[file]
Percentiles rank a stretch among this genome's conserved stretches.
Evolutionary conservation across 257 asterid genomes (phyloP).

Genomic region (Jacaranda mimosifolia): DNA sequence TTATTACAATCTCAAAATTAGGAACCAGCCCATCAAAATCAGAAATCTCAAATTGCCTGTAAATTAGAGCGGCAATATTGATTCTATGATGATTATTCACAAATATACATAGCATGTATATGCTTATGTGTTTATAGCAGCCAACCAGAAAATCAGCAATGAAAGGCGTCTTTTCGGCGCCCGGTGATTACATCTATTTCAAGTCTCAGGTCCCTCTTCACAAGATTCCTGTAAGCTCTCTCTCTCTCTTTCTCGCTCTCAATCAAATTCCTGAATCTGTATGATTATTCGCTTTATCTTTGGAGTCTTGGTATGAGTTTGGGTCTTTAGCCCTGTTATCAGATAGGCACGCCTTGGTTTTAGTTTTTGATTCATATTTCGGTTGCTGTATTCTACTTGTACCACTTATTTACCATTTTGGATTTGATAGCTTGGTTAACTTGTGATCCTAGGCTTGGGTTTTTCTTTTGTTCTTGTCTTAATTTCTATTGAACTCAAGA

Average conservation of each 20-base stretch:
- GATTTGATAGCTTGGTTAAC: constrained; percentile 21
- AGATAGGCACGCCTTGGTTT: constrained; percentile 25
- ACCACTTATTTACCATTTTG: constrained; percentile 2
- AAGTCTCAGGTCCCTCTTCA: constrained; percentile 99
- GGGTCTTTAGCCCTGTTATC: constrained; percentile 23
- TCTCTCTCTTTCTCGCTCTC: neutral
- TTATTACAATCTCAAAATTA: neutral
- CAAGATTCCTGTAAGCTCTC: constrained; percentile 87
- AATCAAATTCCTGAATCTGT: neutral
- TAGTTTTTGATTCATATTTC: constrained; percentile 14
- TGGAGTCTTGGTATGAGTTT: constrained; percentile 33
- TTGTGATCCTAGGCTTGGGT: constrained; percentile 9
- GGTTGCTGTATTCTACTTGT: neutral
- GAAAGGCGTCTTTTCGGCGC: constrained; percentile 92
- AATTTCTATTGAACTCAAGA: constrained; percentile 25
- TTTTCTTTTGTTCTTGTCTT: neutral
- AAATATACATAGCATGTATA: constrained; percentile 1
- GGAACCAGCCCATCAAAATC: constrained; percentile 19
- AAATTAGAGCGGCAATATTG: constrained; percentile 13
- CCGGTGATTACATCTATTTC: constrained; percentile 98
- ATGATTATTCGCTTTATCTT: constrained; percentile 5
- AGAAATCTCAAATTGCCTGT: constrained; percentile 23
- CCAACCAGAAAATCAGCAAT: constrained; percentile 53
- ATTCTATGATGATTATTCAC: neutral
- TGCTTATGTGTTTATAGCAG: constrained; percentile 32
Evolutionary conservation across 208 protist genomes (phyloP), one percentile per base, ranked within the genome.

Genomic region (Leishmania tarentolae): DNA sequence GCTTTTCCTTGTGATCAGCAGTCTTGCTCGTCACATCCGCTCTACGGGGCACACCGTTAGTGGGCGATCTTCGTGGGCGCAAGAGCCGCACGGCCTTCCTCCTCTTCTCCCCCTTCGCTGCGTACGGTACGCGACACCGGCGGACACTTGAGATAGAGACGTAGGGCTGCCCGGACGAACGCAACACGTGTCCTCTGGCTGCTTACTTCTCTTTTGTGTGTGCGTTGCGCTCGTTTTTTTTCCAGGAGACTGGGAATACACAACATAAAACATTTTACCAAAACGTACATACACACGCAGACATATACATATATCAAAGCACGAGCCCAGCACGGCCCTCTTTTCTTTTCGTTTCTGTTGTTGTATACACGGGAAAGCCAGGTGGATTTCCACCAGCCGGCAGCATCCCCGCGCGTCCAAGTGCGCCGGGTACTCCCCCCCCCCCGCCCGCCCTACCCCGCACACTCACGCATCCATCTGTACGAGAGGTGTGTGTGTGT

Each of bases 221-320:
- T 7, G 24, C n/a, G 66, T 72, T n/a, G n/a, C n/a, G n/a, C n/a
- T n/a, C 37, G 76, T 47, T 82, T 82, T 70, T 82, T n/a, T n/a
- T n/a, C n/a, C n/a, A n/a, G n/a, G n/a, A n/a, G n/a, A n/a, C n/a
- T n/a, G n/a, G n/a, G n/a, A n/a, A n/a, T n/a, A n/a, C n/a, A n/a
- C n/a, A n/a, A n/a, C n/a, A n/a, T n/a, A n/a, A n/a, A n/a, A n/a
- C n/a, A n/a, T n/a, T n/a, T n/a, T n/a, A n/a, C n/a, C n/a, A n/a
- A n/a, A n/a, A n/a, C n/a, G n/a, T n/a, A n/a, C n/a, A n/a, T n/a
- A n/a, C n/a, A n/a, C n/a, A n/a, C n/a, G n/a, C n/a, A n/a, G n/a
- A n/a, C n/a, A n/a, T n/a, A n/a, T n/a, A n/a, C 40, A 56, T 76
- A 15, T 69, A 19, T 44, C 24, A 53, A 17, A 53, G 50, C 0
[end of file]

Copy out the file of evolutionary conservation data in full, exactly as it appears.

Percentiles rank a stretch among this genome's conserved stretches.
Evolutionary conservation across 257 asterid genomes (phyloP).

Genomic region (Jacaranda mimosifolia): DNA sequence TTATTACAATCTCAAAATTAGGAACCAGCCCATCAAAATCAGAAATCTCAAATTGCCTGTAAATTAGAGCGGCAATATTGATTCTATGATGATTATTCACAAATATACATAGCATGTATATGCTTATGTGTTTATAGCAGCCAACCAGAAAATCAGCAATGAAAGGCGTCTTTTCGGCGCCCGGTGATTACATCTATTTCAAGTCTCAGGTCCCTCTTCACAAGATTCCTGTAAGCTCTCTCTCTCTCTTTCTCGCTCTCAATCAAATTCCTGAATCTGTATGATTATTCGCTTTATCTTTGGAGTCTTGGTATGAGTTTGGGTCTTTAGCCCTGTTATCAGATAGGCACGCCTTGGTTTTAGTTTTTGATTCATATTTCGGTTGCTGTATTCTACTTGTACCACTTATTTACCATTTTGGATTTGATAGCTTGGTTAACTTGTGATCCTAGGCTTGGGTTTTTCTTTTGTTCTTGTCTTAATTTCTATTGAACTCAAGA

Average conservation of each 20-base stretch:
- GATTTGATAGCTTGGTTAAC: constrained; percentile 21
- AGATAGGCACGCCTTGGTTT: constrained; percentile 25
- ACCACTTATTTACCATTTTG: constrained; percentile 2
- AAGTCTCAGGTCCCTCTTCA: constrained; percentile 99
- GGGTCTTTAGCCCTGTTATC: constrained; percentile 23
- TCTCTCTCTTTCTCGCTCTC: neutral
- TTATTACAATCTCAAAATTA: neutral
- CAAGATTCCTGTAAGCTCTC: constrained; percentile 87
- AATCAAATTCCTGAATCTGT: neutral
- TAGTTTTTGATTCATATTTC: constrained; percentile 14
- TGGAGTCTTGGTATGAGTTT: constrained; percentile 33
- TTGTGATCCTAGGCTTGGGT: constrained; percentile 9
- GGTTGCTGTATTCTACTTGT: neutral
- GAAAGGCGTCTTTTCGGCGC: constrained; percentile 92
- AATTTCTATTGAACTCAAGA: constrained; percentile 25
- TTTTCTTTTGTTCTTGTCTT: neutral
- AAATATACATAGCATGTATA: constrained; percentile 1
- GGAACCAGCCCATCAAAATC: constrained; percentile 19
- AAATTAGAGCGGCAATATTG: constrained; percentile 13
- CCGGTGATTACATCTATTTC: constrained; percentile 98
- ATGATTATTCGCTTTATCTT: constrained; percentile 5
- AGAAATCTCAAATTGCCTGT: constrained; percentile 23
- CCAACCAGAAAATCAGCAAT: constrained; percentile 53
- ATTCTATGATGATTATTCAC: neutral
- TGCTTATGTGTTTATAGCAG: constrained; percentile 32
Evolutionary conservation across 208 protist genomes (phyloP), one percentile per base, ranked within the genome.

Genomic region (Leishmania tarentolae): DNA sequence GCTTTTCCTTGTGATCAGCAGTCTTGCTCGTCACATCCGCTCTACGGGGCACACCGTTAGTGGGCGATCTTCGTGGGCGCAAGAGCCGCACGGCCTTCCTCCTCTTCTCCCCCTTCGCTGCGTACGGTACGCGACACCGGCGGACACTTGAGATAGAGACGTAGGGCTGCCCGGACGAACGCAACACGTGTCCTCTGGCTGCTTACTTCTCTTTTGTGTGTGCGTTGCGCTCGTTTTTTTTCCAGGAGACTGGGAATACACAACATAAAACATTTTACCAAAACGTACATACACACGCAGACATATACATATATCAAAGCACGAGCCCAGCACGGCCCTCTTTTCTTTTCGTTTCTGTTGTTGTATACACGGGAAAGCCAGGTGGATTTCCACCAGCCGGCAGCATCCCCGCGCGTCCAAGTGCGCCGGGTACTCCCCCCCCCCCGCCCGCCCTACCCCGCACACTCACGCATCCATCTGTACGAGAGGTGTGTGTGTGT

Each of bases 221-320:
- T 7, G 24, C n/a, G 66, T 72, T n/a, G n/a, C n/a, G n/a, C n/a
- T n/a, C 37, G 76, T 47, T 82, T 82, T 70, T 82, T n/a, T n/a
- T n/a, C n/a, C n/a, A n/a, G n/a, G n/a, A n/a, G n/a, A n/a, C n/a
- T n/a, G n/a, G n/a, G n/a, A n/a, A n/a, T n/a, A n/a, C n/a, A n/a
- C n/a, A n/a, A n/a, C n/a, A n/a, T n/a, A n/a, A n/a, A n/a, A n/a
- C n/a, A n/a, T n/a, T n/a, T n/a, T n/a, A n/a, C n/a, C n/a, A n/a
- A n/a, A n/a, A n/a, C n/a, G n/a, T n/a, A n/a, C n/a, A n/a, T n/a
- A n/a, C n/a, A n/a, C n/a, A n/a, C n/a, G n/a, C n/a, A n/a, G n/a
- A n/a, C n/a, A n/a, T n/a, A n/a, T n/a, A n/a, C 40, A 56, T 76
- A 15, T 69, A 19, T 44, C 24, A 53, A 17, A 53, G 50, C 0